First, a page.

The aforementioned ignition current is derived from a battery maintained at an ignition voltage level condition by a charging circuit optionally connected to either a piezoelectric or solar energy voltage source through a selector switch to prolong supply of a uniform dc pulsating voltage to the firing circuit from which the ignition voltage level is sustained.

BRIEF DESCRIPTION OF DRAWING FIGURES

A more complete appreciation of the invention and many of its attendant advantages will be readily appreciated as the same becomes better understood by reference to the following detailed description when considered in connection with the accompanying drawing, wherein:

FIG. 1 is a partial side section view of a cartridge case and circuit diagram of an associated electrical firing system in accordance with one embodiment of the invention; and

FIG. 2 is a more detailed circuit diagram of the pulse current supply component of the system diagrammed in FIG. 1.

DETAILED DESCRIPTION OF PREFERRED EMBODIMENT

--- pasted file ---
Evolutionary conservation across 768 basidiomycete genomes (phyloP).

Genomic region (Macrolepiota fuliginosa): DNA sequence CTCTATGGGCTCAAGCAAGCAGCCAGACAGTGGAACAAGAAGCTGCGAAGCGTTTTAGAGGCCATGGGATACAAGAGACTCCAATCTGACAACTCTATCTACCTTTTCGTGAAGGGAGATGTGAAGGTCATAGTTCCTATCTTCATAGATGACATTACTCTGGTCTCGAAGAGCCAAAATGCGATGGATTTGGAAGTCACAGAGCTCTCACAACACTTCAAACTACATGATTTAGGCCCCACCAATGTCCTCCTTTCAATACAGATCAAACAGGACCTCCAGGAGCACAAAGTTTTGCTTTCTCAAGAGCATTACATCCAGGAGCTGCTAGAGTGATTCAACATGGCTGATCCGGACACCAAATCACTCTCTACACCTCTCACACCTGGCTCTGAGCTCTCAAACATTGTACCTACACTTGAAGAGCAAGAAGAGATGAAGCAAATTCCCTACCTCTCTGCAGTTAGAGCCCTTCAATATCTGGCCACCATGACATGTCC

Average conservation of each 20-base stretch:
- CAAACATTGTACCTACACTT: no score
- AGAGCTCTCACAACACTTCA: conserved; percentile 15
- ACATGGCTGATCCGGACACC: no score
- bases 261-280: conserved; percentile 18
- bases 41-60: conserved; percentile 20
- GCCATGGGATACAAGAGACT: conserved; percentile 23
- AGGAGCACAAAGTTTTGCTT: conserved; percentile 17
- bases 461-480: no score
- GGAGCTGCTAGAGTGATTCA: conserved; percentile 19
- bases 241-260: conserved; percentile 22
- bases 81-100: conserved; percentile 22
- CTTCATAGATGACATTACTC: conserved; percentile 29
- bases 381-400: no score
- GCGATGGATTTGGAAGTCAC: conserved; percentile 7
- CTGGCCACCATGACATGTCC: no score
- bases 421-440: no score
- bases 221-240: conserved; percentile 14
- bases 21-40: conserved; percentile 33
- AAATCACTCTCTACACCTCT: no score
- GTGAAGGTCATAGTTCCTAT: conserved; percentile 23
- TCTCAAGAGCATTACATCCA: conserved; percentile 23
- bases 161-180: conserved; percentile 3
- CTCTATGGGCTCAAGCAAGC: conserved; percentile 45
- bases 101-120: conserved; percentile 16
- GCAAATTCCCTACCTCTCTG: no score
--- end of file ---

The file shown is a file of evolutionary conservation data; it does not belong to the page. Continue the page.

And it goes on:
Referring now to the drawing in detail, FIG. 1 illustrates the base end portion of an ordnance cartridge case, generally referred to by reference numeral 10. An electronic firing system, generally designated by reference numeral 12, is associated with the cartridge case 10 as also depicted in FIG. 1.

The body 13 of the cartridge case 10 is made of an electrically conductive material and has a cavity 14 therein forming an enclosure for an explosive propellant charge 16 in the illustrated embodiment. A pocket 18 is also formed in the cartridge case, opening rearwardly from its base end 20, to enclose an electrically conductive primer mixture 22, such as Styphnate. The primer enclosing pocket 18 is spaced from the cavity 14 containing the explosive charge 16, but is in communication therewith through a passage 23 as shown in FIG. 1.

In accordance with the present invention, the primer mixture 22 is retained within the pocket 18 of the cartridge case by an electrically conductive retention cap 24 having an external end surface 26 in planar alignment with the base end 20 of the cartridge case, within which the cap is received. The pocket 18 is lined with an imperforate insulator 28, as shown in FIG. 1 electrically separating the cap 24 from the cartridge case so as to insure that electrical ignition current will be conducted completely through the primer mixture 22 when ignition voltage is applied, as hereinafter pointed out. An electrically conductive insert 30 therefore establishes electrical contact between the cartridge case and the primer mixture 22, as shown in FIG. 1, at the inner axial end of pocket 18 opposite the axial end at which the ignition current is supplied through cap 24.